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Enjoy the Dance

These past couple of months have been a whirlwind. I’ve been working more hours than ever. In the small amount of time that I have off I have been attempting to push my schooling to a close, in addition to church work, home chores and spending time with my amazing little family. These seasons of intense work and limited time have come on more frequently over the past 18 months. I guess this is a part of growing in maturity of perspective – we start to see more and more important things that we need to invest our lives into.

As I have mentioned before this is a good kind of challenge. Although at times exhausting, it is an enriching and fulfilling kind of exhaustion. In addition to this, it is also bringing me more and more aware of the finitude of my humanity.

The more good things I see around me the more I see how unable I am to meet all the needs and opportunities that surround me. The world is a great big booming carnival and I am just a small kid with a balloon and one of those, all access bracelets. It is a task far beyond my capacity to properly take it all in. It all looks so good and so important. Where do I even start? How do I make sure I make the right choices? What if I miss a crucial opportunity? What if I make a big mistake? The music and rides and neon colors almost start to get a bit intimidating..scary even.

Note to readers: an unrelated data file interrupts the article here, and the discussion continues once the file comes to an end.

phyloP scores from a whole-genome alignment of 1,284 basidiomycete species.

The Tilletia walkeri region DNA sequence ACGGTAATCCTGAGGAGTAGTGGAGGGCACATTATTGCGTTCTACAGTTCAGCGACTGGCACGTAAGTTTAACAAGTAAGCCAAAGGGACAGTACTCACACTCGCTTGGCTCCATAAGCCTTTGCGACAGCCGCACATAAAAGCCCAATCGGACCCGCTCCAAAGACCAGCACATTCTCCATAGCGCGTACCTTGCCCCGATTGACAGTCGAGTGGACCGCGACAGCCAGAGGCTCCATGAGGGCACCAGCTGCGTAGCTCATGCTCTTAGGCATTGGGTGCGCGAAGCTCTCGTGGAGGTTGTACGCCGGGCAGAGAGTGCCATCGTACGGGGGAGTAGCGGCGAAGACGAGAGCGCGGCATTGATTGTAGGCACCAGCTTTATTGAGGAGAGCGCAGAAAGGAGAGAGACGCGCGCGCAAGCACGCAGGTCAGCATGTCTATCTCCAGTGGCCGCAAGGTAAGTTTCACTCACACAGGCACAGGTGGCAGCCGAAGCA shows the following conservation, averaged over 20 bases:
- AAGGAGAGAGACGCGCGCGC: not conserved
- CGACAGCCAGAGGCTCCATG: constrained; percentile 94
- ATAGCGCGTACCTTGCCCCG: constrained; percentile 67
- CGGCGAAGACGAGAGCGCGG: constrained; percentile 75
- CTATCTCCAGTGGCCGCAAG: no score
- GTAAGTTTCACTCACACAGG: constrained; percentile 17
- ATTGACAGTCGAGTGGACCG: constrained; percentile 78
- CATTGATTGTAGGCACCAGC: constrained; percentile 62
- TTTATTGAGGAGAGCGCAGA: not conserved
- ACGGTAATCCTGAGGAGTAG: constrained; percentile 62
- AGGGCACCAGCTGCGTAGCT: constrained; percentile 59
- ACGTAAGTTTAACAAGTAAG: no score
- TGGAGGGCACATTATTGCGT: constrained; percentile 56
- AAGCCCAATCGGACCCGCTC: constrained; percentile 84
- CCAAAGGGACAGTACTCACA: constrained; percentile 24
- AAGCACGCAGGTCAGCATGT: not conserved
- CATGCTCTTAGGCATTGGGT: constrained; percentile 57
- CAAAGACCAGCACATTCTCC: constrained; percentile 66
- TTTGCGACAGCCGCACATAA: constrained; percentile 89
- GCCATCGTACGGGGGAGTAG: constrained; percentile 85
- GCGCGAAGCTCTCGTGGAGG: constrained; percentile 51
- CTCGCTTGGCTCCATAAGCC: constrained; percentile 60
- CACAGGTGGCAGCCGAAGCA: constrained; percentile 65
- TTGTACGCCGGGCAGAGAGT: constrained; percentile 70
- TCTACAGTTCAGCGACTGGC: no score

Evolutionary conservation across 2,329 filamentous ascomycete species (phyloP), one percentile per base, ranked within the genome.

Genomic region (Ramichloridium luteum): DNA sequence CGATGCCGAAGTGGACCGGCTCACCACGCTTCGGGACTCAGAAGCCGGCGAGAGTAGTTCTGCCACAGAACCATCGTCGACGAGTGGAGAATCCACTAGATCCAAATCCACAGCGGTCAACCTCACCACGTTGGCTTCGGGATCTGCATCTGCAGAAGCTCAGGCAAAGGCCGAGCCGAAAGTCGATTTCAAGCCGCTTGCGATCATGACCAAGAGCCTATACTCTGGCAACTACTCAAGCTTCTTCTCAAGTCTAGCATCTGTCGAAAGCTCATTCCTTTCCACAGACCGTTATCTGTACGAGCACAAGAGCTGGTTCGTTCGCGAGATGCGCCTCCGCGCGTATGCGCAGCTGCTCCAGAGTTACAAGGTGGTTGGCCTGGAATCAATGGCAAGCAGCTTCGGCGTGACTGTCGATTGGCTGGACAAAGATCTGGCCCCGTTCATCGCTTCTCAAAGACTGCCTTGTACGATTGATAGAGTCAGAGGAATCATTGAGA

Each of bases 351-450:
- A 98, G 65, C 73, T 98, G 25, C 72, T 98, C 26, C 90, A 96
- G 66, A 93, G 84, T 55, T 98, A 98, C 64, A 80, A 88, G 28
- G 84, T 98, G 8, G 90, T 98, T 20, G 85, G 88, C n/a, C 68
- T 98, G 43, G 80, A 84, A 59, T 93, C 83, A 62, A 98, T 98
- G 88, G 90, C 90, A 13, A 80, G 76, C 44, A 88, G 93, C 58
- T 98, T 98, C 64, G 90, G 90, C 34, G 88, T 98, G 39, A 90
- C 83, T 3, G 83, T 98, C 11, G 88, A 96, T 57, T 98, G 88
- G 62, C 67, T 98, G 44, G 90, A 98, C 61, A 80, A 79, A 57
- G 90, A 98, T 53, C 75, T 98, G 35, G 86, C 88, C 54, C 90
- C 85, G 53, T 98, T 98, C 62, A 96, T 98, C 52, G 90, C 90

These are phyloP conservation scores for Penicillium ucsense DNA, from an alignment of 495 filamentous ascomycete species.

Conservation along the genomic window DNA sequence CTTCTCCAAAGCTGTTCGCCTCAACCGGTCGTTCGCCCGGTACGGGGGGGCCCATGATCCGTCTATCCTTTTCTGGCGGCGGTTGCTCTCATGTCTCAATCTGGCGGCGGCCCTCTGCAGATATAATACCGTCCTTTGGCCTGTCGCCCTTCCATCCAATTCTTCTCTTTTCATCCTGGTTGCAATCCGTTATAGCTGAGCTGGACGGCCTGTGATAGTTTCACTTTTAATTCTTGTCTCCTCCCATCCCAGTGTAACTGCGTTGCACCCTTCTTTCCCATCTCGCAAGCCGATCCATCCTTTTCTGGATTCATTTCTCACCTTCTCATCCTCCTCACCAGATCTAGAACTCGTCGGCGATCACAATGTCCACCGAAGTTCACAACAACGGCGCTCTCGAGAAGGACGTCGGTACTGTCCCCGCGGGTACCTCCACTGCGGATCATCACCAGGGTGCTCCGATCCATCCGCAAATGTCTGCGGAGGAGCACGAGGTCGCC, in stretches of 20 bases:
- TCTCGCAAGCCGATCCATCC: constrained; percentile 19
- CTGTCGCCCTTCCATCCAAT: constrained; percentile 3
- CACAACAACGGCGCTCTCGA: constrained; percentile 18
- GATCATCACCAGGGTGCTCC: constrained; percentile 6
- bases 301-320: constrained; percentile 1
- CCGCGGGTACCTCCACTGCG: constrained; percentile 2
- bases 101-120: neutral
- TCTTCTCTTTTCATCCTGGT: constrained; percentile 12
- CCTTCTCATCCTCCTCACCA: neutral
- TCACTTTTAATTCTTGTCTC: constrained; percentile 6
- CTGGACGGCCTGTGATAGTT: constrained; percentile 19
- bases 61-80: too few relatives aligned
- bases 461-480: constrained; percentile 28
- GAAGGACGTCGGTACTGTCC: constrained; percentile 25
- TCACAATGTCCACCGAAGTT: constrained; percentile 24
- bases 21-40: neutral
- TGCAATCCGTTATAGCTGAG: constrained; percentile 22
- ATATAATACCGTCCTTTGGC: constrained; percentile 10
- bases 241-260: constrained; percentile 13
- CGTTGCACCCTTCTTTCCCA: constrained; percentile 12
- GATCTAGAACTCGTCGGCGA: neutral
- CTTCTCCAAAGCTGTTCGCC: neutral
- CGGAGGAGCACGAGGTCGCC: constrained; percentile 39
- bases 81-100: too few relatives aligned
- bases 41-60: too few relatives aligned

There is, I think, only one way to really live in peace among all the blinking lights and attractions – the infinite-personal God. Ultimately, he is in charge. I cannot contain the chaos. I cannot rise above it and make perfect decisions. But he does. In him, all things hold together and he is before all things. He is the head of all creation. He calls it out and it follows him. This vast and crazy swirling mass I call the universe is actually one great dance. His epic masterpiece.

Even though it is often far beyond me, my place in it is not. His call to me is not to take control, to be omniscient or to rise above it. His call to me is to follow him daily. To let him paint his pictures, rouse the nations, shake the earth and calm the seas.

This is the source of me sanity and my peace. Let God be God. Let God be my God. Every day is a gift. It is his project. I will give my all; let myself be spent on the great things he sends my way. I will have to leave much undone but I know that he won’t. Most importantly, I will enjoy the dance.

The Fight to Embrace Reality

It is an essential characteristic of us humans that we seem to never stop in our quest for truth. Survey any age, any culture, at any time, and there is one thing that you are bound to find: people asking and seeking answers to some of the most fundamental questions of life. Some of us more than others. Yet all to some extent. There is always an element in all of us that is hungry for answers. We cannot settle down to merely being utilitarian; that is, to merely fulfilling our role in society, going to work, paying the bills, and calling it good.